For of all sad words of tongue or pen,
The saddest are these: “It might have been.”
—John Greenleaf Whittier
Kellie Clark still remembers the night, at the age of 13, when she saw that sense of heartbreak quoted above in her mother’s eyes. “Mom worked her way through nursing school while raising three children. She worked hard, and was very good in her job. She was a Charge Nurse in Carraway’s ER, focusing on spinal cord and head injuries. That’s a physically-demanding job, even by nursing standards.
“Anyhow, we were flipping channels one night when we saw a story about a hugely successful business that had solved a big problem in healthcare. Suddenly, Mom stopped talking and stared at the screen like she’d just been gut-punched. I asked her what was wrong. She pointed at the TV and said, ‘That was my idea.’”
So what was the idea? “Honestly, I cannot remember.” Give the girl a break. She was 13. What matters about that memory is, “My mother had domain expertise and the insight to come-up with a great idea. What she didn’t have was the experience or the resources needed to turn that idea into a business.”
At AppThink, the company Kellie now runs, they’ve seen the enemy. It’s missed opportunity. Which is why they’re in the business of helping entrepreneurs turn good ideas into great businesses. The cynic might say, Gee that sounds really swell — but what makes AppThink any different from the 200+ accelerator programs already operating across the country? For starters, there’s the people involved. AppThink is part of Harmony Venture Labs. Which was founded by Shegun Otulana. Who built and sold Therapy Brands. For 1.2 billion dollars. Yeah, good people.
Rewind: Kellie’s path to AppThink
Inspired by her mother’s career, Kellie enrolled at Auburn, in 2004, convinced she was destined to become a doctor. That career path crashed headlong into reality — otherwise known as Organic Chemistry I. “I still remember Mom saying, ‘If you can’t pass organic chemistry, maybe you really don’t want to be a doctor.’”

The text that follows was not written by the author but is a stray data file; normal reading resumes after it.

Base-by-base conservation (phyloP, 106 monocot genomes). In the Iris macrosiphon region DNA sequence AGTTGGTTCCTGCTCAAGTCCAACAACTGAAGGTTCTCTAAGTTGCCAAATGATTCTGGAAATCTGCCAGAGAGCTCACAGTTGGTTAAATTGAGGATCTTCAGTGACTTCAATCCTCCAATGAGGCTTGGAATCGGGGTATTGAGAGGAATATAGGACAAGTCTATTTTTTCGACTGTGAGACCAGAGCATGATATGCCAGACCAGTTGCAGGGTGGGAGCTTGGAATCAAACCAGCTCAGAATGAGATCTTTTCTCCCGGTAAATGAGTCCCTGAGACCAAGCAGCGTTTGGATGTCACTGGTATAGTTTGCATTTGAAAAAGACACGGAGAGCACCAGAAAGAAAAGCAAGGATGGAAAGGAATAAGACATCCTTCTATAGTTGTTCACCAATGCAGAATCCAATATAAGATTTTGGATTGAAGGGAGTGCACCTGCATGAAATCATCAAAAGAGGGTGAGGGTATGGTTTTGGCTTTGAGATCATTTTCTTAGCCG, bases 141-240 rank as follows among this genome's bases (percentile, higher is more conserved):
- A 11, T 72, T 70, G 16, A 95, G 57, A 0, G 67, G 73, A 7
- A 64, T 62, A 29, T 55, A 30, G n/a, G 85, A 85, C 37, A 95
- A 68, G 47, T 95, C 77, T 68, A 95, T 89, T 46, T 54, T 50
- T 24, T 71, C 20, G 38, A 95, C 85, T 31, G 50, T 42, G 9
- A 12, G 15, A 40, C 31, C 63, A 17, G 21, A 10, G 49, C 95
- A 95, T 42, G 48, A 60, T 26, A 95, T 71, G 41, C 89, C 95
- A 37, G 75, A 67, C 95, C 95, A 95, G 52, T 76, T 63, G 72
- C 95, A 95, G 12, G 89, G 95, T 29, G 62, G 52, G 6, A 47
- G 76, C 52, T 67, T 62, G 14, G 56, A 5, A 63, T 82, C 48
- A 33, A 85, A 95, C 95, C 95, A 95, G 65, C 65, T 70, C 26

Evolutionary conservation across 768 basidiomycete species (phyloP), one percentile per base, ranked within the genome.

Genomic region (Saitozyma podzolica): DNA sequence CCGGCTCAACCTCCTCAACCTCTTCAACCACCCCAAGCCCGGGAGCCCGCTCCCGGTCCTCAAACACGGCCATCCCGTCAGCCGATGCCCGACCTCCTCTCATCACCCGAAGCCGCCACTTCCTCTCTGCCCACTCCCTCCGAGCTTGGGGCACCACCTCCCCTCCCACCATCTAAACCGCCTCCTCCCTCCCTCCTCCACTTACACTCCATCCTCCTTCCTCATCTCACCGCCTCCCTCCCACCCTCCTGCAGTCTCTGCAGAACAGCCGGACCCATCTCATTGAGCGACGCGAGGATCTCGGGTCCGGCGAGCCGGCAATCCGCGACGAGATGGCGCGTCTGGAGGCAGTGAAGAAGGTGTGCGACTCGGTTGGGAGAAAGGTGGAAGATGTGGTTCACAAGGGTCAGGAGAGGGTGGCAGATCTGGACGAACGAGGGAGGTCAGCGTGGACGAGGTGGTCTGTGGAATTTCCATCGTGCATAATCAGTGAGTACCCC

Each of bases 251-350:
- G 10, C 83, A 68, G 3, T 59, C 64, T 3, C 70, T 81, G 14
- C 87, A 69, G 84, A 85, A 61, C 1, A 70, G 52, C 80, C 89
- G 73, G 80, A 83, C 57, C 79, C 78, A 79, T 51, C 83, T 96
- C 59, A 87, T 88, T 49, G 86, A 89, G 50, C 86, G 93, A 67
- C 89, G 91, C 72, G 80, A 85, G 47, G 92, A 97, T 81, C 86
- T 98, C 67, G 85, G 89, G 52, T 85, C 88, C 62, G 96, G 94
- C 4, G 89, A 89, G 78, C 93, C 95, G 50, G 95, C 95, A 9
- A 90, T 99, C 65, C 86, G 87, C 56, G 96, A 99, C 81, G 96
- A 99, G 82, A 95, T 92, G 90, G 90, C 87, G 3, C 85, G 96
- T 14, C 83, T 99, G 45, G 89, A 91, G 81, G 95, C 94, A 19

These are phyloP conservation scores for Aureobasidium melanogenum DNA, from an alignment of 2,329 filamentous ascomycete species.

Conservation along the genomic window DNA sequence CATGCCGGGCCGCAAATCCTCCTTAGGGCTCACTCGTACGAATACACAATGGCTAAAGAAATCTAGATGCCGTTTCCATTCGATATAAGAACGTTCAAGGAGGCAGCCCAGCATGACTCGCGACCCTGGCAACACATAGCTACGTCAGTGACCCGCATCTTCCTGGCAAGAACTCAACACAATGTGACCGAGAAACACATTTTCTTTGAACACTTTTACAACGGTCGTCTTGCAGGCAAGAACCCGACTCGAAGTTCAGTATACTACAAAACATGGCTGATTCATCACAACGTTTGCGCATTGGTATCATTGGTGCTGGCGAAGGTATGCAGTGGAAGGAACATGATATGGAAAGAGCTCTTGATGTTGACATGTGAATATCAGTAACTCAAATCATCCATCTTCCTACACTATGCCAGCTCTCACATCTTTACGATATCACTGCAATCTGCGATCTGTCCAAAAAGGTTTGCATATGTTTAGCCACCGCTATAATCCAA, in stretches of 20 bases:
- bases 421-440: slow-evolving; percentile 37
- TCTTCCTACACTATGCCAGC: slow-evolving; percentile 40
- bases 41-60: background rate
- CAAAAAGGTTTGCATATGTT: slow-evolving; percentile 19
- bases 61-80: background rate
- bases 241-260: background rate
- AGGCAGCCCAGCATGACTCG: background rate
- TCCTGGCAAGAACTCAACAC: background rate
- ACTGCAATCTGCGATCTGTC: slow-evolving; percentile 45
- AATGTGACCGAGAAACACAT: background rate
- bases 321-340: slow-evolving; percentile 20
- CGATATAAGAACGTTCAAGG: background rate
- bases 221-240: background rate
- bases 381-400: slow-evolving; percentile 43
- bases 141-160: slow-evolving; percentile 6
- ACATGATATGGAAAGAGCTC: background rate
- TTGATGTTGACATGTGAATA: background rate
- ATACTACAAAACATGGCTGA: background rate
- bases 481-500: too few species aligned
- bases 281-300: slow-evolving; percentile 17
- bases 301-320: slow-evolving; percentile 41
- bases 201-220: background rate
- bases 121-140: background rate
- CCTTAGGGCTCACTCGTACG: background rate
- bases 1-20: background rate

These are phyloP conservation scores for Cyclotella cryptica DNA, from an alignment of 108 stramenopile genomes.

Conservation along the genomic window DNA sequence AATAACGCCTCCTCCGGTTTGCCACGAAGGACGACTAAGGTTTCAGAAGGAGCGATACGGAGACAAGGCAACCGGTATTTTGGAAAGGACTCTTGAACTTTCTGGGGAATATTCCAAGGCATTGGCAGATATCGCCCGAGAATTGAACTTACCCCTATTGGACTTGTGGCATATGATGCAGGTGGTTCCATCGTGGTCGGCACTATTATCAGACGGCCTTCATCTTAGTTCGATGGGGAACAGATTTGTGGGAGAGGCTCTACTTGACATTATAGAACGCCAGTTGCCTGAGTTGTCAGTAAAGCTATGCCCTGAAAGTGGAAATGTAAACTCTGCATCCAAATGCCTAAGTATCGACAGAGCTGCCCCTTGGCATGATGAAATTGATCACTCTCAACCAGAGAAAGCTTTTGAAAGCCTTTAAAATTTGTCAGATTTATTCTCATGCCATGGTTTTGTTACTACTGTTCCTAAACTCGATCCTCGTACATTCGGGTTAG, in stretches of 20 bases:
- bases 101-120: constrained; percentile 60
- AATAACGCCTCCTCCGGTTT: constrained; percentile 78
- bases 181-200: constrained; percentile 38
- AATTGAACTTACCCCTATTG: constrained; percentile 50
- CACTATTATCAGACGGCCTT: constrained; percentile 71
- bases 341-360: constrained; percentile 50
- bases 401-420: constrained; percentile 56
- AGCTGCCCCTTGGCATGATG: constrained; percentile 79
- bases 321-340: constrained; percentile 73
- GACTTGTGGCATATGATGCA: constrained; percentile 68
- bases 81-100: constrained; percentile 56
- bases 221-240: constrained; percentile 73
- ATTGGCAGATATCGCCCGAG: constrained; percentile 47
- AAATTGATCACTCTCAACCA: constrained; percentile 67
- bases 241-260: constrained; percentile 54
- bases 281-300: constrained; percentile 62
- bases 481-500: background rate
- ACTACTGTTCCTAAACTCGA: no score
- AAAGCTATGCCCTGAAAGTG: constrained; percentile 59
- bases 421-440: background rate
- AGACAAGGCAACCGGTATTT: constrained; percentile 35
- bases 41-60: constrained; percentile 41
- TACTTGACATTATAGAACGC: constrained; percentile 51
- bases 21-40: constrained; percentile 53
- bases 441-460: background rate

Fast-forward seven years. Kellie’s earned a Bachelor’s degree in Political Science, and a Masters in Public Administration — with a focus on Economic and Community Development. Her first job out of school is with AmeriCorps. Working with disinherited communities. Consulting with non-profit organizations on organizational development and sustainable fundraising practices. Earning $14,000 a year. And yes, living at home. It’s an experience she still remembers as one of the best in her career. “I came to know Birmingham, all of Birmingham, for the first time in my life.”
She also came to know, and soon came to work-for, Ed Fields — who’s now Mayor Woodfin’s Senior Advisor & Chief Strategist. At the time, Ed owned and managed Relax, It’s Handled — an Association and Event Management Company serving non-profit associations. “Ed was, and still is, a great mentor of mine.” Event Planning being pretty much the poster business for Murphy’s Law, Kellie remembers, “Ed used to say, ‘Don’t get ready. Stay ready.’”
After two successive consultant-level positions (first, preparing college women considering careers in public service, at Leading Edge Institute, then providing technical assistance and support to dozens of non-profit agencies as Program Manager for the Alabama Association of Non-Profits), Kellie — in 2018 — accepted what she still considers the toughest job of her life: Stay-At-Home Mom. “That year taught me so much respect for women who’ve chosen that as their path. And yes, it is absolutely a full-time job.”
Fortunately for Birmingham’s entrepreneurial community, TechBirmingham CEO Deontée Gordon (then Director Of Business Development at Rev Birmingham) had different ideas for Kellie’s career. “Deontée convinced me to apply for a position at Innovate Birmingham.”